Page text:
Thursday morning I was saddened and shocked to learn of the unexpected passing of Tom Spurgeon, the longtime comics journalist, dedicated mind behind the Comics Reporter news site, and co-founder and executive director of Cartoon Crossroads Columbus, an uniquely high-caliber arts festival that Anne and I attended both in 2015 and in 2017. I never had the pleasure of chatting with him in person and kick myself now for being too sheepish to try. Spurgeon was only 50, a year older than Anne and far, far, far too young.
Last Saturday my wife Anne and I had the pleasure of attending the third annual Cartoon Crossroads Columbus, an enlightening expo in the heart of Ohio for hardcore fans of comic books, graphic novels, the Graphic Storytelling Medium, and whatever other labels my fellow fans slap on their favorite hobby. You’d think Anne and I had our fill of cons after all the shows we’ve been doing this year. We can honestly say we’ve officially reached burnout, but CXC isn’t your ordinary average “comic con”. CXC has no Hollywood actors. No celebrities. No cosplay. No photo-op booths. No gaming. No eBay toy dealers. No Funco Pops. No comic shops selling Marvel Ultimate trades by the pound as horse feed. No lengthy list of famous guest cancellations due to filming or showrunner malfeasance. And no sugar gliders.
What does that leave, you may ask before you close your browser tab in disappointment? Comics. CXC puts the “comic” back in “comic con” and then runs the “con” part through an intense filtration process to produce the purest possible form of the original sense of the phrase. CXC is the perfect show for the comics fan who’s disappointed by the increasingly mixed bag that the average Artists Alley has become at many large-scale shows. CXC is a bountiful bazaar for the collector who wants to buy something besides prints or self-published novels. CXC is a happy haven for readers who know there’s more to comics than Marvel and DC. CXC is a knowledgeable nexus for the artistic literati above my station, sneering at any comics retailer who thinks stocking some Image Comics by former Marvel writers is all the “diversity” they can handle.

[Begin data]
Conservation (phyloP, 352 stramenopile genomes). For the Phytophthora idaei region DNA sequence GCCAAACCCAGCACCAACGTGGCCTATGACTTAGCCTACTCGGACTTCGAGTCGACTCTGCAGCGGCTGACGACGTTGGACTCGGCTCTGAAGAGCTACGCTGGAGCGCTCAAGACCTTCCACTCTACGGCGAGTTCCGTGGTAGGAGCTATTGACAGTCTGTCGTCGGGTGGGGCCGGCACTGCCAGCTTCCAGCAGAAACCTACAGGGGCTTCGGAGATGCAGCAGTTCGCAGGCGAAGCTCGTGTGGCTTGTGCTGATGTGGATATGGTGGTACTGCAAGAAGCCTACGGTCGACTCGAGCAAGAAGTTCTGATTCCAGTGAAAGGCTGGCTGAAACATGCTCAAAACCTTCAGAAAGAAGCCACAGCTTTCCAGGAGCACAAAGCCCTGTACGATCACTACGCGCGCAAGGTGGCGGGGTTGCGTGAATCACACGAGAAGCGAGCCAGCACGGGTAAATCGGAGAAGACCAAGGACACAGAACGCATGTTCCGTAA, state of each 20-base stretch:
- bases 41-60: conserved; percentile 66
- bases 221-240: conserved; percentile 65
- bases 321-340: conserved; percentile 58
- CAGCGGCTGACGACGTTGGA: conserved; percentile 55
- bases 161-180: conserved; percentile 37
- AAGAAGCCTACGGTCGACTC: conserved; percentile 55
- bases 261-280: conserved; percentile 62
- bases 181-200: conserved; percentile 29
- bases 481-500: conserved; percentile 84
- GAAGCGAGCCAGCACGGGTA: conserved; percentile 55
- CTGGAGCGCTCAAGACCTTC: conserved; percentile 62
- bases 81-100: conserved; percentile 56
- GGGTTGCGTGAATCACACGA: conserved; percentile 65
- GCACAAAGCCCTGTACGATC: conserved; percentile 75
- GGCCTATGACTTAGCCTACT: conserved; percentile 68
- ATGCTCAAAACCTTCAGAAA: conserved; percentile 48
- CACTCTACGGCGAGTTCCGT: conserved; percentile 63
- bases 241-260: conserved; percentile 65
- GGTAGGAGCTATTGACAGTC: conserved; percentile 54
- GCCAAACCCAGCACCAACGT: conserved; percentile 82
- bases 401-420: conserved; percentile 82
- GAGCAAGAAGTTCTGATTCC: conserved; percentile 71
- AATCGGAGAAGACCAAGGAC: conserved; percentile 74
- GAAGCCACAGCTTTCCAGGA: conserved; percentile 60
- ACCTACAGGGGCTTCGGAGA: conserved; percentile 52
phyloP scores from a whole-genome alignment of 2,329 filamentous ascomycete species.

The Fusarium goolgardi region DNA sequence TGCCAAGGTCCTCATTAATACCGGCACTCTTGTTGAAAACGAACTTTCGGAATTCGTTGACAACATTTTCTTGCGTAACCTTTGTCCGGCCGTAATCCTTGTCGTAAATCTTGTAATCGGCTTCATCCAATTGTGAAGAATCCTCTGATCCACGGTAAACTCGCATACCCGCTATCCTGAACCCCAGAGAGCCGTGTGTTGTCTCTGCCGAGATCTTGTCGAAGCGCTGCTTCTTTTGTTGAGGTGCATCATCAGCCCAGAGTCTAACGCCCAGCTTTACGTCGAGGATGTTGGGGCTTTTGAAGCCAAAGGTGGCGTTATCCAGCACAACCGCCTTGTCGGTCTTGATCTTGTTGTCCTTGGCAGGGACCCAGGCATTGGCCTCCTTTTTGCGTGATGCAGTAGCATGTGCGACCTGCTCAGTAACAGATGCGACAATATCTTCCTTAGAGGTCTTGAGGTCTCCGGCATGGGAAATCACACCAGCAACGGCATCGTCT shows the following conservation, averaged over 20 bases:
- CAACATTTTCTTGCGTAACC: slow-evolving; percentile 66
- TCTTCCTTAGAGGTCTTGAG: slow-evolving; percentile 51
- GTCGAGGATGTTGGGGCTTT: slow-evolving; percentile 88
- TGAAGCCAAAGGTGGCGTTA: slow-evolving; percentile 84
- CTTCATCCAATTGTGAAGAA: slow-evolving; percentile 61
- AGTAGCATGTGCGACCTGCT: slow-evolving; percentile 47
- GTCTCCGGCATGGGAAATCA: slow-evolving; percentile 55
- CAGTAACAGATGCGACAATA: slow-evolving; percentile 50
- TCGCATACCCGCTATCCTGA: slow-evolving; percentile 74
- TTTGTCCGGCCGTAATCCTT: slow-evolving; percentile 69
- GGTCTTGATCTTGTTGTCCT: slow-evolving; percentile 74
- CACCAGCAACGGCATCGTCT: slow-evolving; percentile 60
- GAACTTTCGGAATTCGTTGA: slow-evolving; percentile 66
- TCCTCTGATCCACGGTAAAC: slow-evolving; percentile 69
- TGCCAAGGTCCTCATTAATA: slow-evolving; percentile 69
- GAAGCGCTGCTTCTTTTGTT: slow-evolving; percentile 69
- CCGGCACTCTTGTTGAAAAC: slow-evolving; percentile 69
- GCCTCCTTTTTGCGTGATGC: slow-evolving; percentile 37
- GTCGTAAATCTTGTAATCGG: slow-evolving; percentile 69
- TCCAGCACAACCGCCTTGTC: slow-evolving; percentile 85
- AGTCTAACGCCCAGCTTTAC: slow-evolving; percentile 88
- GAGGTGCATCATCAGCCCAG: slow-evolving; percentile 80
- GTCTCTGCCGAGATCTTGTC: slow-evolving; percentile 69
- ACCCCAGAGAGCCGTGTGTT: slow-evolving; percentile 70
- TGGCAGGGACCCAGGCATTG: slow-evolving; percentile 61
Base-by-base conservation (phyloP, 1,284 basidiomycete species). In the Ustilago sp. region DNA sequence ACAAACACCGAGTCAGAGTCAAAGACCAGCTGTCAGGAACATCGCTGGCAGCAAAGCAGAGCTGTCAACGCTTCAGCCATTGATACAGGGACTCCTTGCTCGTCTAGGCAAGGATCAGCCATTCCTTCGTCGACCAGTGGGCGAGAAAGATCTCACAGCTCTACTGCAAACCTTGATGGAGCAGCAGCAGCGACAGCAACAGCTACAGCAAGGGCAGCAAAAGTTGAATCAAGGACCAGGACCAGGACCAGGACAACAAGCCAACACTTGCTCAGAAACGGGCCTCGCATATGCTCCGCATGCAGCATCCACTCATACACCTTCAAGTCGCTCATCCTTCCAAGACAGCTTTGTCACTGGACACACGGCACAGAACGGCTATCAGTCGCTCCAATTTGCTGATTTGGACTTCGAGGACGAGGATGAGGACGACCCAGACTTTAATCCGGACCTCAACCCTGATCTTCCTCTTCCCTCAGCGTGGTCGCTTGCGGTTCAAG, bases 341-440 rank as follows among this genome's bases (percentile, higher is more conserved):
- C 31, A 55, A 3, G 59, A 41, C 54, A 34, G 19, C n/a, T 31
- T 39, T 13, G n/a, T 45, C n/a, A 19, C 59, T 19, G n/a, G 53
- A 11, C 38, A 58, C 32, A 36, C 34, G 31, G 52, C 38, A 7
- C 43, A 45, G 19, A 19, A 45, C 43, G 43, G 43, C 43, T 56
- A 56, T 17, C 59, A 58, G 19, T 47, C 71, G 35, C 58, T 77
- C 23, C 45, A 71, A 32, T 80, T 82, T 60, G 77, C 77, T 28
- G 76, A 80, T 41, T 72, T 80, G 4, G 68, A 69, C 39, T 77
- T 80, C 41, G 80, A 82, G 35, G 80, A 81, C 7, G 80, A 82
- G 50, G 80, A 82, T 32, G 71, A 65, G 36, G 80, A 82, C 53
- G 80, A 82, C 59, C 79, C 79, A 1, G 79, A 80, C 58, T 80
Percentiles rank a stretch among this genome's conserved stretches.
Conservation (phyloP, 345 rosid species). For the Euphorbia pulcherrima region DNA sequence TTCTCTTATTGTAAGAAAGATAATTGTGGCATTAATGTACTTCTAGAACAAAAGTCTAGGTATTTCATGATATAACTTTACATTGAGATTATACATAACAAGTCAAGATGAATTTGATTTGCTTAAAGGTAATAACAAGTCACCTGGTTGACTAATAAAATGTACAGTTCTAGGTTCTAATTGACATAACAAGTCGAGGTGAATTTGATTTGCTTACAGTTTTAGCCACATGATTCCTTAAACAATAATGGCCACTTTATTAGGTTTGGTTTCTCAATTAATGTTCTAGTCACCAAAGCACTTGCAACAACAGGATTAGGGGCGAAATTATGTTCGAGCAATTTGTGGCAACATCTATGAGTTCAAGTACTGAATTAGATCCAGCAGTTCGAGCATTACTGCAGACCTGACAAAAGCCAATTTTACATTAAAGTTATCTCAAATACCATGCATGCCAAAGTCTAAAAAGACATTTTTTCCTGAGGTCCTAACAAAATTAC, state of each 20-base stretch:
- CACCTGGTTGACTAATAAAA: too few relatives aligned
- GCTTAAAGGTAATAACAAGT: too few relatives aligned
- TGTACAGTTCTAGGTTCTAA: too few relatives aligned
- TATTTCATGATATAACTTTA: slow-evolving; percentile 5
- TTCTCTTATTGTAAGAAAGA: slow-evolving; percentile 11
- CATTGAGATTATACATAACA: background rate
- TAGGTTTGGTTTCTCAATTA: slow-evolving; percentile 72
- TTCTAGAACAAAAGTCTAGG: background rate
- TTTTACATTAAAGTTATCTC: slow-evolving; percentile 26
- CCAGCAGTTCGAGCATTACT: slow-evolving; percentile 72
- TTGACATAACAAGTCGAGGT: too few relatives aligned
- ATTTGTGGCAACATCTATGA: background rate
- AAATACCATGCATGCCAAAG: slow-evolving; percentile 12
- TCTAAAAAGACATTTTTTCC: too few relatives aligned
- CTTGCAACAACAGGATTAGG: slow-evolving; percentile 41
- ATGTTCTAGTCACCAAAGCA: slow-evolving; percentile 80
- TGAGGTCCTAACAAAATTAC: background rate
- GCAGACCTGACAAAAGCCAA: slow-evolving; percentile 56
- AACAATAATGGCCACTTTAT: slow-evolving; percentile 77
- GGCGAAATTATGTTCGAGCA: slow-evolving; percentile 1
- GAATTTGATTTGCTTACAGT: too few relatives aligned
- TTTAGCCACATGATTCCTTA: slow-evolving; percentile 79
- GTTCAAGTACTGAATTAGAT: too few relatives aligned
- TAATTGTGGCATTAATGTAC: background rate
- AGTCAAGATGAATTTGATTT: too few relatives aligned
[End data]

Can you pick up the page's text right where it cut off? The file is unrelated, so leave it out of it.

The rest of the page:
This weekend ushered in the inaugural Cartoon Crossroads Columbus, an intentionally different comics show from what we’re used to seeing here in Indianapolis. As conceived and executed by Bone creator Jeff Smith, Comics Reporter journalist Tom Spurgeon, and no doubt a sturdy support network of other talents, CXC promised no actors or celebrities, no mainstream publishers, no costume contest, no cosplay, no gaming, no super-sized convention center, no inedible convention center food, no back-issue longboxes, no action figures, and no bobbleheads. CXC was an aesthetically purified form of literary/art show about comics, featuring a lot of people who make comics better, from within the local community as well as from distant parts.
As a longtime comics fan who needs more than super-heroes in his reading list, I found their guest list intriguing and populated with the kind of principled names we’re likely never to see at a Wizard World show. I deeply regret we had a limited time frame to spend there, but my wife, who only recognized one name on the entire guest list, was happy to tag along and let me immerse myself for a few hours, even though it meant a three-hour drive each way through an unsightly rainy day. We met several creators, we attended one Q&A, I came away with a potentially fascinating reading pile, and we had just enough time left over for some bonus comics sightseeing a few miles up the road.